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Greetings from newly renovated 113 Willow St. (the gray-blue clapboard house at right). Eagle photo by Lore Croghan

There are no asphalt shingles on this house now.

Genteel 113 Willow St., a piece of historic Brooklyn Heights that was built when Andrew Jackson was President, is all fixed up and newly arrived on the leasing market.

The asking rent is $30,000 per month.

That is not a typo.

What’s it like inside a home with a price tag like that?

We got a first-hand look. It’s very tasteful. And very tranquil.

Sagging floors have been leveled, and didn’t creak when we walked across them. When the sun shone a little too brightly through the parlor floor’s historically appropriate new windows, we tapped the screen of a small control panel and window shades soundlessly descended.

The air-conditioning was so silent, and so efficient. It made us forget it was 93 degrees outside. It made us want to try out the two Federal-style fireplaces, which were original to the 1829-vintage house. Their mantels are made of black marble veined with gold.

Because we were visiting rather than moving in, we could only daydream about how stress-busting the “rain shower” in the master bathroom would be. In addition to two huge shower heads hanging overhead, there are water jets along the shower walls so the water shoots sideways as well, our host, Brian Lehner, a Brown Harris Stevens licensed associate real estate broker, explained.

The light and airy rooms, filled with furniture impeccably staged by Foster & Associates, were so comfortable, so understated.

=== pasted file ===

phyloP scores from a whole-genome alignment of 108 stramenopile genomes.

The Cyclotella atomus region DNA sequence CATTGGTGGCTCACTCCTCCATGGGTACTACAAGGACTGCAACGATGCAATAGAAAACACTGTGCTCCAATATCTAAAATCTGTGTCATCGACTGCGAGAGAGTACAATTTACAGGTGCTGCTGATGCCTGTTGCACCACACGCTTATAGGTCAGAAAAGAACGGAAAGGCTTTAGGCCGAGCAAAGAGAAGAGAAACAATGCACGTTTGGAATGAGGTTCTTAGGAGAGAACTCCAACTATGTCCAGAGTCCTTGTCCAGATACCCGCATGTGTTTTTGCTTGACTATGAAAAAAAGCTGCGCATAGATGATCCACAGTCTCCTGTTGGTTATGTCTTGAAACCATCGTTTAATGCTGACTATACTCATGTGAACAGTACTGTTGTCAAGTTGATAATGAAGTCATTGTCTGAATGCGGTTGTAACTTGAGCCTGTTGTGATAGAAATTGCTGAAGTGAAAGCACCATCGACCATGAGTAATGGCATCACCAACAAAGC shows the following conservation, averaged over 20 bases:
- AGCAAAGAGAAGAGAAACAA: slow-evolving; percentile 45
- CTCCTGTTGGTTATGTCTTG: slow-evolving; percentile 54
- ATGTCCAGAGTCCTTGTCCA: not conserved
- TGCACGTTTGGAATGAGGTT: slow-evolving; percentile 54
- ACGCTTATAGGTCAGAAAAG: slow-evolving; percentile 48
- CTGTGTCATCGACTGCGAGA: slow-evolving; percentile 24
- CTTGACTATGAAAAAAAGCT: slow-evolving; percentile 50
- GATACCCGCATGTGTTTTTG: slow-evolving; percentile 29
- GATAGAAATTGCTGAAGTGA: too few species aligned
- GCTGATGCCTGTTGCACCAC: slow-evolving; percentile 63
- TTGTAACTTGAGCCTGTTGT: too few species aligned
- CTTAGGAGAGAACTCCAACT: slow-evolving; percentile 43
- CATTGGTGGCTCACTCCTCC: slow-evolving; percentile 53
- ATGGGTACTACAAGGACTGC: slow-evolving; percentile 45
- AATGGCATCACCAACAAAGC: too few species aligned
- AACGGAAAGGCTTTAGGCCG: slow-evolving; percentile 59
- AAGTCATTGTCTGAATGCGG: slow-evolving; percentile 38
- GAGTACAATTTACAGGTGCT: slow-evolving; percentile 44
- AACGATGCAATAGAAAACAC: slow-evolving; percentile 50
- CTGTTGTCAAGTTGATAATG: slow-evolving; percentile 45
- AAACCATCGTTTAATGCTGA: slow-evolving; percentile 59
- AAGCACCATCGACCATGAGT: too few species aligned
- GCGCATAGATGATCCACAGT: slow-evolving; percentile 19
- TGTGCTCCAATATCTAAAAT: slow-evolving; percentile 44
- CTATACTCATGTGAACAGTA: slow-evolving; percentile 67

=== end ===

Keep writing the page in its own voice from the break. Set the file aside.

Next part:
We wanted to ask for a tea and cake delivery from Lassen & Hennigs on Montague Street and settle into the second-floor sitting room to read Wordsworth. (His poetry, which is about “emotion recollected in tranquility,” would have suited the serene atmosphere.) But it occurred to us that we might be overstepping some boundaries.

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The marble fireplace is original to 113 Willow St., which was built in 1829. Photo courtesy of Brown Harris Stevens

Mahogany clapboard and a horse walk

It was a slightly surreal experience — in a good way — to be inside this particular house, to walk under the distinctive cast-iron filigree of the entrance porch and through the front door.

Over the past two years, we have spent considerable time on the sidewalk outside 113 Willow, checking up on renovation work there. For the longest time, we didn’t know what the outside of the Brooklyn Heights Historic District townhouse was going to look like.

It had been covered with ghost-gray asphalt shingles for at least a half-century, which provoked us to nickname it the “Asphalt Jungle” house.

In due time, owner Heights Advisors removed the shingles and replaced the clapboard underneath them with replicated clapboard — mahogany planks painted a historically appropriate gray-blue. The original clapboard underneath the asphalt shingles had deteriorated too much to be left on the house.

By the way, a Heights Advisors LLC bought 113 Willow for $2.9 million from Christa Burns in December 2012, city Finance Department records indicate.